Last update on: 6:32 am September 6, 2022 by fashionabc

Does sustainable fashion have to be maximalist?

Sustainable clothes are built to outlast and outclass trends. A sustainable fashion mood board typically includes no bold proportions or colours of the moment, favouring neat lines, capsule collections, and muted palettes. These are the hallmarks of minimalism: a style that gained acceptance and popularity in the nineties, both in high fashion circles and on the streets of global fashion capitals. Upon emergence, there were two schools of minimalism: the elegant (Donna Karan, Giorgio Armani, and Jil Sander) and the deconstructionist (Comme des Garçons, Prada, and Helmut Lang). The former dressed European aristocrats for gilded events and society weddings. The latter dressed fashion’s
enfants terribles and off-duty supermodels.



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What these schools have in common is an acknowledgement that looking expensive and refined doesn’t necessarily mean looking overly decorated. In other words: modest colours and discrete cuts don’t necessarily imply a shy purse. It’s a design ethic rooted in tradition and decorum: the mediaeval celebration of chastity as a symbol of elegance and the even more pervasive notion of simplicity as a symbol of cool. It’s the idea that standing out in something sleek and muted is more impressive than doing so in something obviously loud. Minimalist proportions never go out of style because they never seek to ape a particular look to begin with. Rather, they are designed to fit the body of the person who wears them. As an old tailor’s dictum goes, ‘Compromise on quality if you must, but never proportion.’ Timelessness begets reuse.



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Maximalism and consumerism: hand in glove?

Can we reuse maximalist clothing with quite the same assurance? At first glance, it appears unlikely. Maximalist clothes are often designed (and bought) for a special occasion. The Met Gala, with its prescribed glitz and glamour, stands out as a particularly poignant example of an event hoisted by recent collections; a summation of the latest fashion season’s top trends, amalgamated into looks of temporary relevance. Of course, there’s the odd vintage gem – props to Shrimpton Couture for sourcing that adapted Lacroix dress for Adut Akech this year – but it’s a largely maximalist and consumerist affair, all about who can make the biggest splash. To wear something minimalist is frowned upon. To wear something worn before is heresy.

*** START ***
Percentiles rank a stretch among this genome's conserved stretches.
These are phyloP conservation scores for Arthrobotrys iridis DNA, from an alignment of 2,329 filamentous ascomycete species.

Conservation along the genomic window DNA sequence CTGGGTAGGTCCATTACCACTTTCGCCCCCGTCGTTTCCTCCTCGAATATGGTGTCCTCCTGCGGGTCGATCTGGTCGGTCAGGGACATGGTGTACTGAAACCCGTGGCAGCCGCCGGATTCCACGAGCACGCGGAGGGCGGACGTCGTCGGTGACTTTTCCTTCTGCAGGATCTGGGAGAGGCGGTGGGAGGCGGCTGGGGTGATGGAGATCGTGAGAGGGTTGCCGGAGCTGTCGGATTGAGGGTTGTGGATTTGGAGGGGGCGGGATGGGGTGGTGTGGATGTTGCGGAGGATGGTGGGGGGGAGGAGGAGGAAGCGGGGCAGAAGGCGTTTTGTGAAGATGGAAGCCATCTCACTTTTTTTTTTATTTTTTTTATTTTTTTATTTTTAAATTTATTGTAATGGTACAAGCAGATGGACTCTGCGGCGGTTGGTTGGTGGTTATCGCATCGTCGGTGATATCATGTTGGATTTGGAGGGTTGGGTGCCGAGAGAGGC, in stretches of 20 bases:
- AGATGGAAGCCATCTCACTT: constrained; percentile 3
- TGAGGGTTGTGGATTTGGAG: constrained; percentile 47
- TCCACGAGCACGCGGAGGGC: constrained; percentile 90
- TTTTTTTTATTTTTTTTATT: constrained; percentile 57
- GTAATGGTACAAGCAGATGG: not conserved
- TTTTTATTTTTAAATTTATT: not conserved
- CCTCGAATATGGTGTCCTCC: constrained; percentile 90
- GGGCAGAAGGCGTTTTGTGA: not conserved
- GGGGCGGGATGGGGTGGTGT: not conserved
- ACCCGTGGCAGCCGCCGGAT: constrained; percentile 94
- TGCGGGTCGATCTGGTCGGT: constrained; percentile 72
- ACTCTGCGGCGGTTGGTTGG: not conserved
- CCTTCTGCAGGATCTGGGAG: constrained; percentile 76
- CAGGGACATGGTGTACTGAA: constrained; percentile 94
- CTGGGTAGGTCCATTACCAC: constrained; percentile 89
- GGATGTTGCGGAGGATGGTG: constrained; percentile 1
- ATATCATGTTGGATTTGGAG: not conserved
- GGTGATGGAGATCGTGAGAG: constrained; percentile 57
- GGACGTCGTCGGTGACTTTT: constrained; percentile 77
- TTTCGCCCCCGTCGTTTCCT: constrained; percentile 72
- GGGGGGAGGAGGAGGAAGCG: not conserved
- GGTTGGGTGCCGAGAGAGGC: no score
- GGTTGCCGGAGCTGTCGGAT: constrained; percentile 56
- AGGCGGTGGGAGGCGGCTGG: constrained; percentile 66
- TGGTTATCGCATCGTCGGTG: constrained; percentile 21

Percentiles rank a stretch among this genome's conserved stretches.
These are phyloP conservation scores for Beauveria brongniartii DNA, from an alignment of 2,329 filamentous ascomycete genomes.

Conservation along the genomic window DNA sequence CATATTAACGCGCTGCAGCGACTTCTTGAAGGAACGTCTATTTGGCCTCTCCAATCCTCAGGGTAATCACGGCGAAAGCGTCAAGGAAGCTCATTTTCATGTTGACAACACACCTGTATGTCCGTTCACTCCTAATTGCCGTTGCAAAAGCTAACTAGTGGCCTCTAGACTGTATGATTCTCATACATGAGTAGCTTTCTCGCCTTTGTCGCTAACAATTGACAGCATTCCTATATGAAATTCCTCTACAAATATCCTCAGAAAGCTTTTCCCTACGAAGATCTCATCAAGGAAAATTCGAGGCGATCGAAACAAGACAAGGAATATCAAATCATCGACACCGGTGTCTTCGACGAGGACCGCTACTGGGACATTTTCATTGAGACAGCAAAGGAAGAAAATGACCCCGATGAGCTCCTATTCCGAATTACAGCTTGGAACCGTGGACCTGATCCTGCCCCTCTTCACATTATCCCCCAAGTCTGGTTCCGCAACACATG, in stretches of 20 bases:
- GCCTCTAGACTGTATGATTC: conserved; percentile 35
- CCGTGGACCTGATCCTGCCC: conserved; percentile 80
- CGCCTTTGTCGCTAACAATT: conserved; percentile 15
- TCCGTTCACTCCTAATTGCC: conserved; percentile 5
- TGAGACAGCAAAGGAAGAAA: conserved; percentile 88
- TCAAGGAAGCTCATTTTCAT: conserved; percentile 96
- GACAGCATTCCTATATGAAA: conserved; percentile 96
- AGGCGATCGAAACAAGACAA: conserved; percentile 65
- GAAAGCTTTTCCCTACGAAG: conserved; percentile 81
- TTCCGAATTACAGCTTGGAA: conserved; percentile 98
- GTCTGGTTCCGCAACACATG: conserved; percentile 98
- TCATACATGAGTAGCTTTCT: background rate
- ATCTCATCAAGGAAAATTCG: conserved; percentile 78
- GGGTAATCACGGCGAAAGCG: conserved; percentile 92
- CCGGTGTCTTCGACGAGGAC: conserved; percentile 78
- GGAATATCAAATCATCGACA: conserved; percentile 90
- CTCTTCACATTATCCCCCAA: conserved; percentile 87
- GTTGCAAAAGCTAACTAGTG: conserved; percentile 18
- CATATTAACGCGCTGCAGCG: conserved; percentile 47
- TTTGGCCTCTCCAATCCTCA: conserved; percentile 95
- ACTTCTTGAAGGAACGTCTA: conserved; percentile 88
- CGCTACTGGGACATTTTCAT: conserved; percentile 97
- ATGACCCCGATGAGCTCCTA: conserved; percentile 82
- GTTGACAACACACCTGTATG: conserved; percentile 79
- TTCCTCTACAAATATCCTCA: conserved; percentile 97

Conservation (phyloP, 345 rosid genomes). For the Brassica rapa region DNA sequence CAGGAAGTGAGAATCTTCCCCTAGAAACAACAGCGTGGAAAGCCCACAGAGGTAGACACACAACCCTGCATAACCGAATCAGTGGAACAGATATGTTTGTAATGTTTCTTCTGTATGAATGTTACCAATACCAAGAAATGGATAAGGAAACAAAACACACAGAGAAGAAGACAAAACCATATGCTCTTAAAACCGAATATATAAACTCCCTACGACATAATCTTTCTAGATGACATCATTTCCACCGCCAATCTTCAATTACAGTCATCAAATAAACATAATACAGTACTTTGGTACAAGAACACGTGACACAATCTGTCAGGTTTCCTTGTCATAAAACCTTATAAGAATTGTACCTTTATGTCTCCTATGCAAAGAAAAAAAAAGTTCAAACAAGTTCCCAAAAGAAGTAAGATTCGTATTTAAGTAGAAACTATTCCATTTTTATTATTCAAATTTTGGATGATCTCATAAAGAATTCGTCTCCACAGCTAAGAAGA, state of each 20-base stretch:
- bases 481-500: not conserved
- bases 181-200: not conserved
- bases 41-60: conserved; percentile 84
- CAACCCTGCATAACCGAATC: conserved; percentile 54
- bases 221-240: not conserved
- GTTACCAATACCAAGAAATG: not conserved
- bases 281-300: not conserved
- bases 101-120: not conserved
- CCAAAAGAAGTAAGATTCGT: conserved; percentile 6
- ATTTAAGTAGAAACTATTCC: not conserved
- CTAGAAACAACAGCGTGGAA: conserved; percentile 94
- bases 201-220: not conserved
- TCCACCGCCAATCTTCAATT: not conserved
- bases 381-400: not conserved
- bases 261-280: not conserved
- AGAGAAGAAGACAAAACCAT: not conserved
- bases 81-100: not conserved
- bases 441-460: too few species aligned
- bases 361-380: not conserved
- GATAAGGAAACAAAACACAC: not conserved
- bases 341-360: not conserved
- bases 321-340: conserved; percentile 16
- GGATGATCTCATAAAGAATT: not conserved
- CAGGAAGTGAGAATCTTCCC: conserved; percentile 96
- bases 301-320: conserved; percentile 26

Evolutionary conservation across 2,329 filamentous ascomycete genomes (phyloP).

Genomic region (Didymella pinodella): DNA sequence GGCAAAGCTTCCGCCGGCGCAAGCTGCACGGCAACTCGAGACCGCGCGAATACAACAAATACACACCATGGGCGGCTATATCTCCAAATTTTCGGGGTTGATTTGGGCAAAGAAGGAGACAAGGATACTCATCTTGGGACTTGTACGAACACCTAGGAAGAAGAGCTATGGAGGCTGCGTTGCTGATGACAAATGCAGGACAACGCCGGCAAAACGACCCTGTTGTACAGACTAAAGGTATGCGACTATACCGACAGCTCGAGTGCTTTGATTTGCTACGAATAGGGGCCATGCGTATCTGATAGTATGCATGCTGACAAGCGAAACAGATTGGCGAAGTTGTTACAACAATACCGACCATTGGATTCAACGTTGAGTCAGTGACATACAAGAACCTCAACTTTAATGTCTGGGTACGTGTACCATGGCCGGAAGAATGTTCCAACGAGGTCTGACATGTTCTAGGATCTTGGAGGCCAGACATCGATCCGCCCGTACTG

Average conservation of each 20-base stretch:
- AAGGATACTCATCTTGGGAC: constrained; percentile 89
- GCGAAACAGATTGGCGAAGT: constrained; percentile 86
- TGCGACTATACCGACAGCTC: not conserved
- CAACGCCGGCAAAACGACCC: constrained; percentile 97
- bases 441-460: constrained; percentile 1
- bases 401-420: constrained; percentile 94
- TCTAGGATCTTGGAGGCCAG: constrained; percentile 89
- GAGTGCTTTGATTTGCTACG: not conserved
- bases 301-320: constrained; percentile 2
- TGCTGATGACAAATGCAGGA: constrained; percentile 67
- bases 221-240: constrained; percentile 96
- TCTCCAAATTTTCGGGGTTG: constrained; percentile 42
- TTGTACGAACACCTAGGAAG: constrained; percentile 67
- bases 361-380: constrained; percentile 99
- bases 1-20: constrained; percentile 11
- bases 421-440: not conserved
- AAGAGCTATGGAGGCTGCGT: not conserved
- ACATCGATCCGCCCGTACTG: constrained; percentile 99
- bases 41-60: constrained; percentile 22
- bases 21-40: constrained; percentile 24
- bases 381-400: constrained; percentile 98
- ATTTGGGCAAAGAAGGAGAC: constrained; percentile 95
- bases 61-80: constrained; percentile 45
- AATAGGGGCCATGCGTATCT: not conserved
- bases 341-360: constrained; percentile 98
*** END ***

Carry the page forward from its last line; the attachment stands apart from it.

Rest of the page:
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Maximalism fuels consumerism, and vice versa. This, in turn, has caused the boundaries between minimalist and maximalist styles to become blurry. Indeed, consumerism doesn’t discriminate between styles: it wants them all, and it wants them now. This insatiable appetite for more, always more subsumes the sartorial differences between a little black dress and its baroque-print counterpart. It’s this phenomenon that explains the rise in eclecticism as a touchstone of early 21st century fashion: the art of mixing and matching, pairing an LBD with a diamond-studded denim jacket.



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Traditionally minimalist brands have bought into this vogue for eclecticism; the most recent collections from Celine, Miu Miu and Bottega Veneta all propped up their usual palettes with trendy, bombastic shapes, straddling the not-so-neat line between opulence and austerity. Like all high fashion phenomena, this has a trickle-down effect, informing and inspiring the designs of more accessible brands like Zara and H&M, and feeding an endless cycle of production at all levels of the industry which begets a consumerist mindset among shoppers, buyers, and press.